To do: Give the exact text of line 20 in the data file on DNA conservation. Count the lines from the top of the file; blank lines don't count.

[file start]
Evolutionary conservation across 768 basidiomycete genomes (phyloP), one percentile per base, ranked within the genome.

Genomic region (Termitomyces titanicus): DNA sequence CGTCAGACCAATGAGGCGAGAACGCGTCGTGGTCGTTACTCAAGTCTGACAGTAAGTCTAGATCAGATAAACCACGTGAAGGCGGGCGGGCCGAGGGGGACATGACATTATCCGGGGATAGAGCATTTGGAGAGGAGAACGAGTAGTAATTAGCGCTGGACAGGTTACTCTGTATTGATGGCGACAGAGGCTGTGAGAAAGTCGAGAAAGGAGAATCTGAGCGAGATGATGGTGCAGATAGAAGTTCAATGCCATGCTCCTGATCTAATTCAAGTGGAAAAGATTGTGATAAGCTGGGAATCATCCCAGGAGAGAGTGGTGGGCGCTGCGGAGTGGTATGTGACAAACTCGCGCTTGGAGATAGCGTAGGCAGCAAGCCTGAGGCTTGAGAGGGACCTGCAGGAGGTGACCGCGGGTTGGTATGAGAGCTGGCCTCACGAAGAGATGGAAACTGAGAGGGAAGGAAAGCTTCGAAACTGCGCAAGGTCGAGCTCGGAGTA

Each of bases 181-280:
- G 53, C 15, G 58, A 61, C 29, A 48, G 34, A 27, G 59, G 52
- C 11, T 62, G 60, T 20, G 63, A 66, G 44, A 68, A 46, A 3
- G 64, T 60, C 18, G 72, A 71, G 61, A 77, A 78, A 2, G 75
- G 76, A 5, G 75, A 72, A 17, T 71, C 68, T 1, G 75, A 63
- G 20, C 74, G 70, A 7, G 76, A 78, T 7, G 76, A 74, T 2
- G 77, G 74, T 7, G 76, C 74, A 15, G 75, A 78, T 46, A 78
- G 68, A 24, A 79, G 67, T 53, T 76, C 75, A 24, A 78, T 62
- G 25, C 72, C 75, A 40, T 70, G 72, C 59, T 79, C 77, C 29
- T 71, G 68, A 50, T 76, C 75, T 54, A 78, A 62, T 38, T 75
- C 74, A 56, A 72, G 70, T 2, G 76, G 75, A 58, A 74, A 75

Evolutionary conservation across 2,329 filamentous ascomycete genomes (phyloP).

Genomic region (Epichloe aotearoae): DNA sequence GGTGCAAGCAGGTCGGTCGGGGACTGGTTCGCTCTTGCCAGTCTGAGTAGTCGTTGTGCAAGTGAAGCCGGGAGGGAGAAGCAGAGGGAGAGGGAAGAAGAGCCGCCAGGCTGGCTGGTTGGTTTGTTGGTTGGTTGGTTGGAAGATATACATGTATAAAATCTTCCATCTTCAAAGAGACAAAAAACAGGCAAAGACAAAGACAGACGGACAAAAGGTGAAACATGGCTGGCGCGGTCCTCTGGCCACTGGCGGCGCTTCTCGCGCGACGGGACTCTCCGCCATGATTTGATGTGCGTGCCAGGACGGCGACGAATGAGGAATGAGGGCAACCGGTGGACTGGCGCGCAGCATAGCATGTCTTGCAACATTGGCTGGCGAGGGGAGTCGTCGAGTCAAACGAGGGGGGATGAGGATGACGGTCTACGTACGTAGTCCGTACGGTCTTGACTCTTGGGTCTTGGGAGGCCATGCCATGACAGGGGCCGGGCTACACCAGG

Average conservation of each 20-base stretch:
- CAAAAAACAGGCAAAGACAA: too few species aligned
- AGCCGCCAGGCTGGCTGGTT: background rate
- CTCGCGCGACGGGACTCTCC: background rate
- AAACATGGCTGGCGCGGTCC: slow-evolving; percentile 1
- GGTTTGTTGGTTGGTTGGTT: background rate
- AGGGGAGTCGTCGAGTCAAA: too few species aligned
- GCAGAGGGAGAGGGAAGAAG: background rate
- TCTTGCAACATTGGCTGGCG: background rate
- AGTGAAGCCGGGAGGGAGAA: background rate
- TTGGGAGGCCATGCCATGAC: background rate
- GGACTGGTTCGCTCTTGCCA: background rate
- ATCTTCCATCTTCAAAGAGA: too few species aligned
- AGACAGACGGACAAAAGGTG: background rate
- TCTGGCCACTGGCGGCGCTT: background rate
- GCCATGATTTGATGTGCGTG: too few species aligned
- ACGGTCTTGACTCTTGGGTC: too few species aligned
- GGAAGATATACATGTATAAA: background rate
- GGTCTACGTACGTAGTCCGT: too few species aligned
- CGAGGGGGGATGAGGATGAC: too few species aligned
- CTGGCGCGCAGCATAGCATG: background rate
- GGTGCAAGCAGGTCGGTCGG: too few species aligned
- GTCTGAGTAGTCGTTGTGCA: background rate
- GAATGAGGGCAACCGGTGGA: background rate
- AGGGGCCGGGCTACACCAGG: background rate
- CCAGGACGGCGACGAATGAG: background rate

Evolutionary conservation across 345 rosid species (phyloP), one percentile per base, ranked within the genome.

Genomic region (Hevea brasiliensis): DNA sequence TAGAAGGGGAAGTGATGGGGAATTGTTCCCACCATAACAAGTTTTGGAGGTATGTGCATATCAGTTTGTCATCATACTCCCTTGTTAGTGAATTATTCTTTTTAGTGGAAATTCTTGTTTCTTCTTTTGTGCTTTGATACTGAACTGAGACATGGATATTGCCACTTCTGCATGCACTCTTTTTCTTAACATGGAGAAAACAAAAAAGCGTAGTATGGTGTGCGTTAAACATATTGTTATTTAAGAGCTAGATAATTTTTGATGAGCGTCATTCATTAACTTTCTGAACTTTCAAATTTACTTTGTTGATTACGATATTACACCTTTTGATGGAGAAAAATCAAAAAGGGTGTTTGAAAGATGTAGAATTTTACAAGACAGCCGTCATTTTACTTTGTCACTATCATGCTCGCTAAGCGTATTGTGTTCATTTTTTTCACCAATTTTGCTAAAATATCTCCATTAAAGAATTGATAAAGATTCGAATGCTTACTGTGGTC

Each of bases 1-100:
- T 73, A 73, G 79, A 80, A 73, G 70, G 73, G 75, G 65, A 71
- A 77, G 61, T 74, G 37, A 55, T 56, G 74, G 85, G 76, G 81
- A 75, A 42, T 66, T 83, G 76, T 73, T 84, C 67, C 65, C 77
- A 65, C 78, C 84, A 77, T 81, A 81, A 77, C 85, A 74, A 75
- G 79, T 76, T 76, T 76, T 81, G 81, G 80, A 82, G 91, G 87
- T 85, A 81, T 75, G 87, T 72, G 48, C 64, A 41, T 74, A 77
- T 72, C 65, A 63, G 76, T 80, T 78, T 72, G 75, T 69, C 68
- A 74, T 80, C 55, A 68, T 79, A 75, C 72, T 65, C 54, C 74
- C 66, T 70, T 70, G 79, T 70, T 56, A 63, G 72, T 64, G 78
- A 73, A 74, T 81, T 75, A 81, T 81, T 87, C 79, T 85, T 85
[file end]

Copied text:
- AAACATGGCTGGCGCGGTCC: slow-evolving; percentile 1